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At one time this word was heard quite often around Texas. I was recently reminded of
this fact by my son. He went to work for the County of San Saba the first of September.

About the first of October while visiting him, he told about helping to clean out one of
the old county barns. Going through some of the things stored there, they found some
old signs from 1940 stating:

“Anthrax Quarantine!
$500.00 Fine For Moving Livestock in or out of San Saba County.”

In 1940 $500.00 was a Lot of money.

San Saba wasn’t the only county under Anthrax Quarantine at that time. Many other
counties in central and south Texas were also under quarantine for Anthrax. Some
people said that the disease was brought into Texas by cattle imported from Mexico. By
the 1950’s most of the Anthrax had been eliminated from the US and Mexico. A herd of
cattle can be wiped out by Anthrax in a matter of weeks.

At one time the only people likely to be infected were butchers, farmers/ranchers,
sheepherders, wool handlers, and veterinarians. Now, since some mad scientist has
developed a method of producing the Anthrax spores by the billions in a laboratory, we
are all at risk of getting Anthrax.

So, what can we do? Probably the best thing you can do is try to build up your body’s
immune system, take vitamins, eat healthy meals, get plenty of exercise and fresh air.
This may not keep you from getting Anthrax, but your body will be in better shape to
fight it off if you do get it. At the first sign of any flu like symptoms see your
doctor for medication.

Anthrax wasn’t the only thing being quarantined in the 1940’s. In 1946 mother and I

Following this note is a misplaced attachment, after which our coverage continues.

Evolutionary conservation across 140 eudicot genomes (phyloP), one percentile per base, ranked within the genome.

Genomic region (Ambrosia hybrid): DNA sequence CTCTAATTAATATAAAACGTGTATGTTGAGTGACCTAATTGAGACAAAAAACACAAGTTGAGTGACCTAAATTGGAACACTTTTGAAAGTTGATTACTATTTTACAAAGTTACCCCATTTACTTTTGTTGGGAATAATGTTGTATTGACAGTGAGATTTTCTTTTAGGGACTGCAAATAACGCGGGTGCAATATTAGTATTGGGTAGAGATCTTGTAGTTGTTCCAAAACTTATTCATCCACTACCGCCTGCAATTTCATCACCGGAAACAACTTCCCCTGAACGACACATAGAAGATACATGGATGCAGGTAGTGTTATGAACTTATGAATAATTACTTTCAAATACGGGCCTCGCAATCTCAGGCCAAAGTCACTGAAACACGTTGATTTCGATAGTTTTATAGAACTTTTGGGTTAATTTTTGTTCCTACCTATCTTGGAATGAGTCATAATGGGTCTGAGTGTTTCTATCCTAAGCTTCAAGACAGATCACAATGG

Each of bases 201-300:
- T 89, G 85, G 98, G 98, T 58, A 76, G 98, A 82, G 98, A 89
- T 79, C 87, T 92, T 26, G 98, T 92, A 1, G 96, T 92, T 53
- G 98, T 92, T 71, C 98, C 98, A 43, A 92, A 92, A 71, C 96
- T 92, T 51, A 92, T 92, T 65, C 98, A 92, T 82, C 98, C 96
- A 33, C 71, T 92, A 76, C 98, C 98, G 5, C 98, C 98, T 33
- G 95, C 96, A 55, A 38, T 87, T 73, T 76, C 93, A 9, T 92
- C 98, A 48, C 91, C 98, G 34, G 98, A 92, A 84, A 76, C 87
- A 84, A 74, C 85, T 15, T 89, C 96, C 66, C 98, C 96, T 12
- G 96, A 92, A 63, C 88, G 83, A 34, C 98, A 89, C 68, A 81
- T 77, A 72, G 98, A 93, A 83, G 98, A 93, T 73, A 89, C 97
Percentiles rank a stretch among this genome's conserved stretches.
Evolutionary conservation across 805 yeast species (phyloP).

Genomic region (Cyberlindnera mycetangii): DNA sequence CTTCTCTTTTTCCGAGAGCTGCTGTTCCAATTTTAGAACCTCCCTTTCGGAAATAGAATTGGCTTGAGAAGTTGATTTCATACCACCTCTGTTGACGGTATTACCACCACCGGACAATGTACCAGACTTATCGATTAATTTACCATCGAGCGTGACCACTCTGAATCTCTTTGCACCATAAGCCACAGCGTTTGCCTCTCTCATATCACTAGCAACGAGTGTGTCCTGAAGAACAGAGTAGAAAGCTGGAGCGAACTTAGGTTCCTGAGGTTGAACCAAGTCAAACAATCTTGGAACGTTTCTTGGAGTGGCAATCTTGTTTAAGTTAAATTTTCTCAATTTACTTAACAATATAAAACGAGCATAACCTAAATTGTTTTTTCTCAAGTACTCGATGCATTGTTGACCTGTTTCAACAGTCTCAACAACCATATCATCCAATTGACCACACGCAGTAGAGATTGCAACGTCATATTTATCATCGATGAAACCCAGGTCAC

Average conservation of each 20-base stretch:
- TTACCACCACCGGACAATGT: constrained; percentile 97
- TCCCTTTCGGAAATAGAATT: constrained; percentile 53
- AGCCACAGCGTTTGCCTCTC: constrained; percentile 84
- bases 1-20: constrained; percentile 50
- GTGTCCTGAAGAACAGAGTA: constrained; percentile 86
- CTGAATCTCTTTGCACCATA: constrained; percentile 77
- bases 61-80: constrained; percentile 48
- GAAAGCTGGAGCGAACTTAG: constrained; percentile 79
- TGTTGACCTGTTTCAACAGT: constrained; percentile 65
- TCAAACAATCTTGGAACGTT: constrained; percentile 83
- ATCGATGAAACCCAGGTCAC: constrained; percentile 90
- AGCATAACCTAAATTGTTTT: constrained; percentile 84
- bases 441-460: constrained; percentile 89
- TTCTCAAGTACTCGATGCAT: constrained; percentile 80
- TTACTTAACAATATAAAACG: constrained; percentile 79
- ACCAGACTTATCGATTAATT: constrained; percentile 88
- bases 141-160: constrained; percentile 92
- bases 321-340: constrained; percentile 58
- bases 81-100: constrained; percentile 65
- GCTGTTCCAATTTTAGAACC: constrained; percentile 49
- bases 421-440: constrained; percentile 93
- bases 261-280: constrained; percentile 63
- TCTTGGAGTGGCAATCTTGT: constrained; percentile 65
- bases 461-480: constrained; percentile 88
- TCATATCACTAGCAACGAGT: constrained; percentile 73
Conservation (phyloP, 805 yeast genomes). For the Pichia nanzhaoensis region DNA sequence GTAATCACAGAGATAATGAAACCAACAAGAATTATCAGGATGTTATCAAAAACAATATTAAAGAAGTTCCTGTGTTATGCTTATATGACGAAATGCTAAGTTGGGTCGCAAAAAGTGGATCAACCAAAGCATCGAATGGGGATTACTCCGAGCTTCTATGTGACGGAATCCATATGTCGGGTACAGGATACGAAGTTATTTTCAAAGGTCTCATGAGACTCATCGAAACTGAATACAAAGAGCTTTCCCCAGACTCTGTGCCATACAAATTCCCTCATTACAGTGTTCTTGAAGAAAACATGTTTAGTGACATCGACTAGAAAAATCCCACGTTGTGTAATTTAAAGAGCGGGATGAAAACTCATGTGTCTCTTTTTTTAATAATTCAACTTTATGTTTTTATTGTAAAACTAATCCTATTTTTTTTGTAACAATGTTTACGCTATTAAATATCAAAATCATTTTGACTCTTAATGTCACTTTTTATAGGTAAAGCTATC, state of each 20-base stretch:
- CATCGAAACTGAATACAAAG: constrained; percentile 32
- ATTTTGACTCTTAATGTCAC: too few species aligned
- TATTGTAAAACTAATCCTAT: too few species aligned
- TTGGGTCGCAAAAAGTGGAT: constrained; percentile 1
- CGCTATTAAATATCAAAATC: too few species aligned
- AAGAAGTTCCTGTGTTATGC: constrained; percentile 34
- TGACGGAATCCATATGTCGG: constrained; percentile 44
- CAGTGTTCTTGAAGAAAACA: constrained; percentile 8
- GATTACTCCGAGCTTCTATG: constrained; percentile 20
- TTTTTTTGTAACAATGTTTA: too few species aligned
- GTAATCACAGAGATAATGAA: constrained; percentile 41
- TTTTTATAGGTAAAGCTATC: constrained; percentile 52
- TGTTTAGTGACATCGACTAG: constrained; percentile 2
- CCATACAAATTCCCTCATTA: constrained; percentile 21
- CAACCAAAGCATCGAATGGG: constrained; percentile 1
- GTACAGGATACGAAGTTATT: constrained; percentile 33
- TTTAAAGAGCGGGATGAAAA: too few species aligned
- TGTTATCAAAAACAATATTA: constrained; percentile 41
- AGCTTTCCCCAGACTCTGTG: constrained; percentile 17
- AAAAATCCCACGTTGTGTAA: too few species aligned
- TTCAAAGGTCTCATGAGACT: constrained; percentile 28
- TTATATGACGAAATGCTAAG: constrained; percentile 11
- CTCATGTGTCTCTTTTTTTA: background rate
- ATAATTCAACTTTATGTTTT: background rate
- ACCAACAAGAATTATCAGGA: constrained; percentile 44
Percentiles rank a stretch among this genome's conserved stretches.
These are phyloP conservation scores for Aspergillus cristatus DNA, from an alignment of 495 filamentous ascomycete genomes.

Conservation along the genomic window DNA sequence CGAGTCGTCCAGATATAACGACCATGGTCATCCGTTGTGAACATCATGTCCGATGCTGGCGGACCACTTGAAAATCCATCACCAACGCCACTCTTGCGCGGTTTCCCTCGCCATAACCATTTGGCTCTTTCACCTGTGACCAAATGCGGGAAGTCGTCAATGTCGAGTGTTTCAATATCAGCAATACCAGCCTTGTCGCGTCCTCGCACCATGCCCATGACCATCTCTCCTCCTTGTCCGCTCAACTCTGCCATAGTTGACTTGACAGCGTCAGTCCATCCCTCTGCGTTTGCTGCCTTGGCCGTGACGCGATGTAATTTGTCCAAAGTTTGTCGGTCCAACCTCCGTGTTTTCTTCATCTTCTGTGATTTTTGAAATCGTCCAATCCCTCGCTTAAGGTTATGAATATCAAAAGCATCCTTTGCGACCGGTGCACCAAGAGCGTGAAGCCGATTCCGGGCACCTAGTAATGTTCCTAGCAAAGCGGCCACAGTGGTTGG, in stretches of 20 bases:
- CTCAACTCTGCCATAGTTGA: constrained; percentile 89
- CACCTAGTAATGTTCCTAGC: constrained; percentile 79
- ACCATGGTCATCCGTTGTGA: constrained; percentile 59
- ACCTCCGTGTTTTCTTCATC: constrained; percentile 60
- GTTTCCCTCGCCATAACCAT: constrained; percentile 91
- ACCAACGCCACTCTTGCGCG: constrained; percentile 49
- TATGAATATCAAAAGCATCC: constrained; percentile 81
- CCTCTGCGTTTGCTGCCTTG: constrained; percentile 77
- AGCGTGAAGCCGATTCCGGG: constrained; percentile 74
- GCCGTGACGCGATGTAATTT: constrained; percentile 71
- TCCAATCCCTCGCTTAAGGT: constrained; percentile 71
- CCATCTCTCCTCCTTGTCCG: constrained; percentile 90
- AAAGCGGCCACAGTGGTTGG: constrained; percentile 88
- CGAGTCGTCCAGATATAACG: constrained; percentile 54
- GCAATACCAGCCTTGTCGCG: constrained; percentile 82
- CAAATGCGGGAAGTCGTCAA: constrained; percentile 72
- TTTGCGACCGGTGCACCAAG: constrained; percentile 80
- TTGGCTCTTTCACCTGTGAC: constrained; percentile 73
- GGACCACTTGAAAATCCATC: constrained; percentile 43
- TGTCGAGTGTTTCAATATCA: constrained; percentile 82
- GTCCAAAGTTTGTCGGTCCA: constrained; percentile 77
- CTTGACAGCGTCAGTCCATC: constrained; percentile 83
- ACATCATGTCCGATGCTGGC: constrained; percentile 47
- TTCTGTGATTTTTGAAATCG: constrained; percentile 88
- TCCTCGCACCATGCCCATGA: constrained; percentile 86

rode to Cleburne with dad one morning as he came to work so that we could spend the
day with my grandmother. A couple of my aunts and several of my cousins were there.
One of my uncles, who had recently gotten out of the service, was there and wasn’t
feeling very well.

A doctor came out that morning to see my uncle and soon left. After lunch I was playing
in the front yard with my cousins when a car with some writing on the side stopped in
front of the house. A man got out of the car and started toward the house carring a large
cardboard sign. About halfway to the house he stopped and looked around at us children
playing in the yard, ages ranging from 4 to 7 years of age. Some younger children were
in the house. He finally went on up to the house and tacked the sign on the wall
near the front door and left.

On the way home that evening I asked mother who the man was that put the sign on the
house and what it was for.

That was the county doctor, she told me, and that was a quarantine sign that he had put
on the house. My uncle had polio.

Today I can just imagine what that county doctor was thinking as he saw all of the
children playing in the yard of the house he was getting ready to quarantine for
polio. So far, after 55 years, none of us have had the polio.


Reccomended reading

Texas Tales
Life on the Farm